You have to be sixty to live here and in fact I had been here once before to a session of the University of the third age in somebody's flat. The gardens are lovely, there is parking for everybody and the facilities are truly excellent. The flats are tiny but adequate and the residents are very friendly and there's the rub. I can spend several days without speaking to anybody though I telephone my girl once a day or more and I have friends. But I am essentially an outsider looking in, critically for the most part. A pisstaker who hates having the piss taken out of myself. A resident told us that the best thing about the place was the people. And my heart sank, a vision of people with the blitz spirit all helping each other flashed into my mind and was ejected at the speed of light.
'Do you allow dogs?' I asked. 'You could ask the management.' She said and we left it at that.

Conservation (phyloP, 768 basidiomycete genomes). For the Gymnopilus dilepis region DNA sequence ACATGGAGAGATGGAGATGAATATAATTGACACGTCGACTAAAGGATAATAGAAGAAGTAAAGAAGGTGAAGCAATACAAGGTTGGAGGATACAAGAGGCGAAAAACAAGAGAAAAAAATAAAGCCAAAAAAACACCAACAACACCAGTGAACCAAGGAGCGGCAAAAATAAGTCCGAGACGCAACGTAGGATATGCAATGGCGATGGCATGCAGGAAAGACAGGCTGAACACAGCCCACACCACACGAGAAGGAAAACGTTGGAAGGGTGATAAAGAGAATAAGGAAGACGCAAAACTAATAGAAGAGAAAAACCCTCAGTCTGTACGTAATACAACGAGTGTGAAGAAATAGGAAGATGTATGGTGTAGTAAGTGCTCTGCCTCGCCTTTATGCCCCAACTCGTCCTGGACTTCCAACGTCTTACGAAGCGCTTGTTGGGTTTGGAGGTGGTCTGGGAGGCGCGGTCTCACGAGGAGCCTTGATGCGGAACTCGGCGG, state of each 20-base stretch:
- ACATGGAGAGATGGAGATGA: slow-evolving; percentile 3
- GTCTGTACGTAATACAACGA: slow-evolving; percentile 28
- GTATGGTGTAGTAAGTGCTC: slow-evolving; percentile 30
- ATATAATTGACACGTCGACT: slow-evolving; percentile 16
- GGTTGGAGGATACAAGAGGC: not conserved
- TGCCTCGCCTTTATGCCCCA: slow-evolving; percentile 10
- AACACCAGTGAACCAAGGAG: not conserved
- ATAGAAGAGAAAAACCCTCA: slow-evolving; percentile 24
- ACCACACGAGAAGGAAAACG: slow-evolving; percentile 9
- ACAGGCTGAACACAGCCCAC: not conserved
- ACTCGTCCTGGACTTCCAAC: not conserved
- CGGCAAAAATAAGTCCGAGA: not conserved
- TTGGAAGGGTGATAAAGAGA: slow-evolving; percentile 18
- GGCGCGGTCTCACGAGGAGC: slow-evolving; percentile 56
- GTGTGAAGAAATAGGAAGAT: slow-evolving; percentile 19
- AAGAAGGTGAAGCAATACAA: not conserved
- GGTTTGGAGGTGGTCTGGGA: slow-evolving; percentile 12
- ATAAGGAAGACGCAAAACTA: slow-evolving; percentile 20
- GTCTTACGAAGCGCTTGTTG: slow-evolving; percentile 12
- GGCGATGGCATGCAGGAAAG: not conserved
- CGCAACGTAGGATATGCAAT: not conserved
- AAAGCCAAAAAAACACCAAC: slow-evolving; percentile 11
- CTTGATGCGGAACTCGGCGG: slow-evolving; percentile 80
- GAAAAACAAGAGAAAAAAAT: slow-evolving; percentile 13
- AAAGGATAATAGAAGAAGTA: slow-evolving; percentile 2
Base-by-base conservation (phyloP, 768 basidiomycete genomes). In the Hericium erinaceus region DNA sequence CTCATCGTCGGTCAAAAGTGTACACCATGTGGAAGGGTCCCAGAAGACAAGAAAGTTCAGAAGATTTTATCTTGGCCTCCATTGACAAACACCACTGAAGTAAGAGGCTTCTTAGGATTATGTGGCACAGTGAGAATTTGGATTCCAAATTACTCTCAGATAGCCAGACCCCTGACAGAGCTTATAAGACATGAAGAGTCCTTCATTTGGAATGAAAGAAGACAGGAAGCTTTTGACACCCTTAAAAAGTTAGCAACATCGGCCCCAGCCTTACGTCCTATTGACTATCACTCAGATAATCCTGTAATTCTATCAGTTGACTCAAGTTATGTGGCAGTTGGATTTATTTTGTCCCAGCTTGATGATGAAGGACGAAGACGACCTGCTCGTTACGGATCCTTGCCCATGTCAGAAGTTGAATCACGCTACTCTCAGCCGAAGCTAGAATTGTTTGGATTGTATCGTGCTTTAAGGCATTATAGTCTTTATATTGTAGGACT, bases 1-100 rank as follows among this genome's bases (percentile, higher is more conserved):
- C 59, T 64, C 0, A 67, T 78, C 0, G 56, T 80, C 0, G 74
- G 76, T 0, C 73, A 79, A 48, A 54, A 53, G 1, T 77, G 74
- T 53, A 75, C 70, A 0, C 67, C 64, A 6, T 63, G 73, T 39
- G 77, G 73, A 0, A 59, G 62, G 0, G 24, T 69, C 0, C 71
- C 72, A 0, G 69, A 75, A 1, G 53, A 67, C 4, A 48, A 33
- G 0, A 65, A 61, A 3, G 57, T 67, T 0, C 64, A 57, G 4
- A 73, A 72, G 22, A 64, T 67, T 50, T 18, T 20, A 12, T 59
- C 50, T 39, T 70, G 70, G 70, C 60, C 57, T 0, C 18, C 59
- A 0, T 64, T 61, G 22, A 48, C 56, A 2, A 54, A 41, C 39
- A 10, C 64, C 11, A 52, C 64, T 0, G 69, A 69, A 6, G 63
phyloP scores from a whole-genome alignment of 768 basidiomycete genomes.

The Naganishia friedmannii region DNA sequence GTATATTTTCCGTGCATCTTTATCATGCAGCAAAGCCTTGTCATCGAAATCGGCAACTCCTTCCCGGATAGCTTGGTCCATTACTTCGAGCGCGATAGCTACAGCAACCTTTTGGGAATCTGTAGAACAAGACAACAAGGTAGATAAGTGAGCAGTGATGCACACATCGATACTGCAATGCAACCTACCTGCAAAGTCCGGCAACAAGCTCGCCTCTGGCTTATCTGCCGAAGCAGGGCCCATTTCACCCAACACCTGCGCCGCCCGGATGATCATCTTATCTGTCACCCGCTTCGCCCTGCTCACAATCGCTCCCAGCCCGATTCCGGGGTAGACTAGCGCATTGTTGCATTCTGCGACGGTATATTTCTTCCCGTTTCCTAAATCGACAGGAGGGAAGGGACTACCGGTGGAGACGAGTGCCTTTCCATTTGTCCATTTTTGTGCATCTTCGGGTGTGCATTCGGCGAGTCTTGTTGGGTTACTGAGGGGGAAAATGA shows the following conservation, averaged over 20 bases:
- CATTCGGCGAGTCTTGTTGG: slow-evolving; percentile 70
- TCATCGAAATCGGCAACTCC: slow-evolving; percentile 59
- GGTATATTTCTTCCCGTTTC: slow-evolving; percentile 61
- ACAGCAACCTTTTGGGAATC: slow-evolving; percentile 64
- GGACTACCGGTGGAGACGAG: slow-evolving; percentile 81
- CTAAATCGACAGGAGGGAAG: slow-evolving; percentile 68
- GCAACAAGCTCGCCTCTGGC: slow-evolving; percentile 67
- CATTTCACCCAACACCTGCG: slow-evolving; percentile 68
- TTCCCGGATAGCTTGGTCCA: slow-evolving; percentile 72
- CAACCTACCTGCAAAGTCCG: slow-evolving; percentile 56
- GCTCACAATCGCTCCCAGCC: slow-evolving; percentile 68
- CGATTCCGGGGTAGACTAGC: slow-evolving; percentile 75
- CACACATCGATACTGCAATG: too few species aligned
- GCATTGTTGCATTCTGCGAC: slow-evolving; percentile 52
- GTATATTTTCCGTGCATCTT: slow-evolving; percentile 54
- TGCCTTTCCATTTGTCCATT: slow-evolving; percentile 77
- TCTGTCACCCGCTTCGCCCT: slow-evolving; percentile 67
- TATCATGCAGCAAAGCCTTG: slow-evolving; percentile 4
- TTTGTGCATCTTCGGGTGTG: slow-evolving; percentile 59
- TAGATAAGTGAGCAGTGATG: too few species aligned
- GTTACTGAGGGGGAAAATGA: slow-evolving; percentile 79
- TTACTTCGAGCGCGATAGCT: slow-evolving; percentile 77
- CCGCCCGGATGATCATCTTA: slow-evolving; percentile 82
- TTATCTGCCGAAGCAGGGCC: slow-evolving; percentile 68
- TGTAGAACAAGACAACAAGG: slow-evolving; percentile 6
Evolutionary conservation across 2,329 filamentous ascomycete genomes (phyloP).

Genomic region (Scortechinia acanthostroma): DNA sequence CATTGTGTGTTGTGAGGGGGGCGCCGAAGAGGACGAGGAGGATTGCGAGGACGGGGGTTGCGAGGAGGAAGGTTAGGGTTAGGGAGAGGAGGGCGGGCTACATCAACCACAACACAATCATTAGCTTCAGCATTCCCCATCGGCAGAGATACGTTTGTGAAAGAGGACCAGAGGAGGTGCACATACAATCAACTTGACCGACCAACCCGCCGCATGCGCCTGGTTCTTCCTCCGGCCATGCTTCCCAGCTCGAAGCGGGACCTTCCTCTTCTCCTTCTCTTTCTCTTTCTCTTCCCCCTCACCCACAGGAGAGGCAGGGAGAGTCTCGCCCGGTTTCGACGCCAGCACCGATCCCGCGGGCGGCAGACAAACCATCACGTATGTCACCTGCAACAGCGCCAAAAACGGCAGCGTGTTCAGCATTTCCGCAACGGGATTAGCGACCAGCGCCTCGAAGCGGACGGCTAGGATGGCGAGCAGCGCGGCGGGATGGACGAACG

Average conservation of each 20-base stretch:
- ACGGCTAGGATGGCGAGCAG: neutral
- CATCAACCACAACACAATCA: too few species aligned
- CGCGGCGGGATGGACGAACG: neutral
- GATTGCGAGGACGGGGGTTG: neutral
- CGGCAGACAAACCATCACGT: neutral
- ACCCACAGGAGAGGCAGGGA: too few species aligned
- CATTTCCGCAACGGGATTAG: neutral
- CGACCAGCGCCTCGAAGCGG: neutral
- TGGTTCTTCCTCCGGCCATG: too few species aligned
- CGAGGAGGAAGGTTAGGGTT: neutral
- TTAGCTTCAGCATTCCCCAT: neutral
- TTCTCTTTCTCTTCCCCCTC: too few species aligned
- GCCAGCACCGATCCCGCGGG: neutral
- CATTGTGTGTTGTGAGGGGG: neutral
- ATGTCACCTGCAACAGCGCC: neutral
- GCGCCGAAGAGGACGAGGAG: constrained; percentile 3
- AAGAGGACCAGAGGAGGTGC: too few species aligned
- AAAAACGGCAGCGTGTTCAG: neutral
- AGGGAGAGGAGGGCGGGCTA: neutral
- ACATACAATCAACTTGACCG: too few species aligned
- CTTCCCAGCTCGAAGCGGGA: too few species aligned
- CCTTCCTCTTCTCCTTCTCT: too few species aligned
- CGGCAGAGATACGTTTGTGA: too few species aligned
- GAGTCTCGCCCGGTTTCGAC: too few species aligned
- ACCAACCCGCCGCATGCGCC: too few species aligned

When I come home later in the day the water has drained away and the smell of mice restored,three of the seven kids next door greet me noisily: 'Hello Mo where's the other mummy?' which is what they call my girl. And the mummy is out with her latest baby and she looks pregnant again, I chuck their balls back after having the truncated rap that Nadia specialises in with every second sentence :'Why?' I go the hundred yards to get a beer and treat myself to the the Graun,( a sin after midday) am greeted six times on the way there and back and meet Sister Hannah who tells me the latest on her battles with the council, the neighbours and the world, we finish up roaring with laughter at the casual injustice of the world, as usual.